If you are staying in Meljine which has a more laidback country feel, you can walk along here to reach Herceg Novi proper rather than going along the road.
The main Herceg Novi bus station is just above the old town on the main road. There are regular buses to Budva, Bar, Podgorica and Kotor, though some take the shortcut and cross by barge between Kamenari and Lepetane. Any bus passing through Risan or Perast is taking the long way around.
You won’t find any traditional hostels in Herceg Novi, but there are a number of affordable guesthouses available, many of which are small family-run establishments. Outside of Herceg Novi proper, Meljine and Igalo also make good bases for exploring the area.
Zemunella Guest House in Meljine is a great budget choice. Most rooms are set up like a small apartment with a kitchenette and small outdoor terrace area, while others have access to a communal kitchen. Set in a quiet street just a short walk from the beach, Zemunella also has a great location. Search for rates and availability here.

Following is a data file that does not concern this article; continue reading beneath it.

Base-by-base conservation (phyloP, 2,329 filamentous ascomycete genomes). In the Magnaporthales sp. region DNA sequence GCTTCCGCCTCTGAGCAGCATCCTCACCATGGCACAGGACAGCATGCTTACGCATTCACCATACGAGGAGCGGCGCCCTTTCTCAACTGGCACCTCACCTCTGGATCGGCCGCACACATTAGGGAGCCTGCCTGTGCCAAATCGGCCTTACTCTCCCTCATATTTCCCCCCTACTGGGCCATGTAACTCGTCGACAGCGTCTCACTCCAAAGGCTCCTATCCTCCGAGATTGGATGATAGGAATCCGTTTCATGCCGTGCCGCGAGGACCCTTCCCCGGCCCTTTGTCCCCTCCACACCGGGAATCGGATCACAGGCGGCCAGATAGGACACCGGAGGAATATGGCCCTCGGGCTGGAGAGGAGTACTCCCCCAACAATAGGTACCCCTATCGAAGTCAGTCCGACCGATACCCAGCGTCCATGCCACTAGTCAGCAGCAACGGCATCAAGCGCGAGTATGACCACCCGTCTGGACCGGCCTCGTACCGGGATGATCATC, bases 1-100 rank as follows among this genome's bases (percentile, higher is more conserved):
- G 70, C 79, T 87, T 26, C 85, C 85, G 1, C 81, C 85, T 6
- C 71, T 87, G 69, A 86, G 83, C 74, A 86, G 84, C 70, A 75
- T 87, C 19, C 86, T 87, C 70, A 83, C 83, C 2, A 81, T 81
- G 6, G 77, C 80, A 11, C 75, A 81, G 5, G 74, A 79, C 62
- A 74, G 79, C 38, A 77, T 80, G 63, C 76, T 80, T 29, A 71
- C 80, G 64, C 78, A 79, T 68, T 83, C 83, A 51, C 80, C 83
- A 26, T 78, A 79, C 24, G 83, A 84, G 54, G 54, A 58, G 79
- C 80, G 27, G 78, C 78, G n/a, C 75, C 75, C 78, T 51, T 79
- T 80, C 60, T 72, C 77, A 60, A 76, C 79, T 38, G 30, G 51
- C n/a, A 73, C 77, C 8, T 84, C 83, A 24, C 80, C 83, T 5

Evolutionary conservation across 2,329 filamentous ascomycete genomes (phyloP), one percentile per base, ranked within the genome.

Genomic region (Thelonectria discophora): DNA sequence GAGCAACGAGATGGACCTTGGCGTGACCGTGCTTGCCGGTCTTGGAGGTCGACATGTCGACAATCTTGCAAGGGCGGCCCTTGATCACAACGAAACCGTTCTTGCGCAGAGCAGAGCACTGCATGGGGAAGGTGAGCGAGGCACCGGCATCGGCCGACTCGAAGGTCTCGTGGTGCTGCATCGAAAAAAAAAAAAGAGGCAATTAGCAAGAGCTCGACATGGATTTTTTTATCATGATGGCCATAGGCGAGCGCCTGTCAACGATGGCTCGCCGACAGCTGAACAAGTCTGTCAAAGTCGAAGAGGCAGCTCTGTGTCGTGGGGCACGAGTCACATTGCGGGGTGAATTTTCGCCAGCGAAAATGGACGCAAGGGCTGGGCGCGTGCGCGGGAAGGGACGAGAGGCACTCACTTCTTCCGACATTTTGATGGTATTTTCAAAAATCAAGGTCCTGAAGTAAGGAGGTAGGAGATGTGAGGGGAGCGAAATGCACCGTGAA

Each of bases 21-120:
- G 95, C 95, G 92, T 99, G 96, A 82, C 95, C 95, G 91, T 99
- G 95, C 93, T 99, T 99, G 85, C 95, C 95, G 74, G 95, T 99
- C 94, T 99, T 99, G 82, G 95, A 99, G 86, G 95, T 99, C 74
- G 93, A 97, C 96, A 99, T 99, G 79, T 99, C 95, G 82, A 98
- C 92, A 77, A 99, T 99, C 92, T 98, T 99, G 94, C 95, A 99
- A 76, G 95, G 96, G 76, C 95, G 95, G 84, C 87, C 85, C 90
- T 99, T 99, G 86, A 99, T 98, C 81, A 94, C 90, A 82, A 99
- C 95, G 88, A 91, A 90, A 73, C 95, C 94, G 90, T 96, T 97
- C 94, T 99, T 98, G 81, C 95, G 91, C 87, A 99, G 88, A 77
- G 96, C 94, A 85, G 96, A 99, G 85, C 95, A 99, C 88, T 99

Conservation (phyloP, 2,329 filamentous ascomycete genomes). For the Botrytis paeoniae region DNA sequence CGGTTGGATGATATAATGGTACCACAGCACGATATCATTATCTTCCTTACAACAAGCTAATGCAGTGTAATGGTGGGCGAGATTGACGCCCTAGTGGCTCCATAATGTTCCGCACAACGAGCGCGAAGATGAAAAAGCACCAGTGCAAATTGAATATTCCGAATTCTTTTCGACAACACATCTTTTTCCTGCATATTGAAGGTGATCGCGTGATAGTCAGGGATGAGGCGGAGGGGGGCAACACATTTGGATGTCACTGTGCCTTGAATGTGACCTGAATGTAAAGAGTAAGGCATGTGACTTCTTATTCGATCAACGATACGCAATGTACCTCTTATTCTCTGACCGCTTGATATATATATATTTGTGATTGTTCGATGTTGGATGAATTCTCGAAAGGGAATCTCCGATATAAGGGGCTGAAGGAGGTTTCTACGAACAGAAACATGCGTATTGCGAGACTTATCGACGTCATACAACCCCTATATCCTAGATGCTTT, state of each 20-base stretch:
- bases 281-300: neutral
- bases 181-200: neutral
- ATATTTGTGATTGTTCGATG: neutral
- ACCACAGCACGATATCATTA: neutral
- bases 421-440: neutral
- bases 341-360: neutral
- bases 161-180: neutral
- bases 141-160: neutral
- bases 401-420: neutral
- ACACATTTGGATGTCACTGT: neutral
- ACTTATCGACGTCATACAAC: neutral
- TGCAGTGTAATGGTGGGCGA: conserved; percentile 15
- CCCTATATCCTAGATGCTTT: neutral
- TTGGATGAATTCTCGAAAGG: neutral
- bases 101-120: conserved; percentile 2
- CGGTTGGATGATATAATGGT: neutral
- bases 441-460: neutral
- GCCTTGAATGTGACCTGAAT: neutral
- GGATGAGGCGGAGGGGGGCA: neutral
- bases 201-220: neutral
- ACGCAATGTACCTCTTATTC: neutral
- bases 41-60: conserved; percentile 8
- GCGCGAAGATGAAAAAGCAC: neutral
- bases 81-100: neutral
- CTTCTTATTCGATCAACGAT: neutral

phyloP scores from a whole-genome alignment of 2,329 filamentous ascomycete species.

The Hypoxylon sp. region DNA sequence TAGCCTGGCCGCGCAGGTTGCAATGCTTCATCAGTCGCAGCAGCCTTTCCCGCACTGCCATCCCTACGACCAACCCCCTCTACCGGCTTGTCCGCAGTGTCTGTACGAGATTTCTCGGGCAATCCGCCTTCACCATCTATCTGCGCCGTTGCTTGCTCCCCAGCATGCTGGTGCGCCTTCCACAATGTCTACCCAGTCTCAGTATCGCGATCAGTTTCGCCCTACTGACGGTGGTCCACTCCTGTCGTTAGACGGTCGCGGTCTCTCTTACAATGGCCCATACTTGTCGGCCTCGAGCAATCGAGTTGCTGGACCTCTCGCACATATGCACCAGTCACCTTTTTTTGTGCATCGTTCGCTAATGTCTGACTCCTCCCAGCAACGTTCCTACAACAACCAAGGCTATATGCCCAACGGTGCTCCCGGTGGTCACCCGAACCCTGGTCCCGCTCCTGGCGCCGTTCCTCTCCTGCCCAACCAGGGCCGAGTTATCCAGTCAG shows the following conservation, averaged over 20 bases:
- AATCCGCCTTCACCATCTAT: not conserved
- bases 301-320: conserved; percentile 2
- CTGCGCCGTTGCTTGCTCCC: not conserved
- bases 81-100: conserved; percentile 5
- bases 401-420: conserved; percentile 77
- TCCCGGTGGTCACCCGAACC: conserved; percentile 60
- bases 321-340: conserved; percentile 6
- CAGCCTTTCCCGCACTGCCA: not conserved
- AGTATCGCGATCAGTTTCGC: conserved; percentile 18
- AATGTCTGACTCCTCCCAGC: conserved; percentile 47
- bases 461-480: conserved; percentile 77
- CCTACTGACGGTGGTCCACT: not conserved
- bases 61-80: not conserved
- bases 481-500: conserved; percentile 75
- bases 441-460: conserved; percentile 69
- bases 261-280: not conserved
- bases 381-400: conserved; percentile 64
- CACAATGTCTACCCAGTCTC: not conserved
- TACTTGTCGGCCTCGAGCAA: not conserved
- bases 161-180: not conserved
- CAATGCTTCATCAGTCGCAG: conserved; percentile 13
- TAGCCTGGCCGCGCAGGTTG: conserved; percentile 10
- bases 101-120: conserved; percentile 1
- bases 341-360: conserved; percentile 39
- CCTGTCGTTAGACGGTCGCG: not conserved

Guesthouse Gojkovic is set right in the heart of Herceg Novi with breathtaking views over the Adriatic. This friendly guesthouse offers spacious private rooms, shared bathrooms and a communal kitchen. Search for rates and availability here.
If you’re looking for something a little different, you’ll find a number of other great places to stay in Herceg Novi whether you’re after a relaxed family-run place or a luxury resort on the waterfront. Search for other available properties here.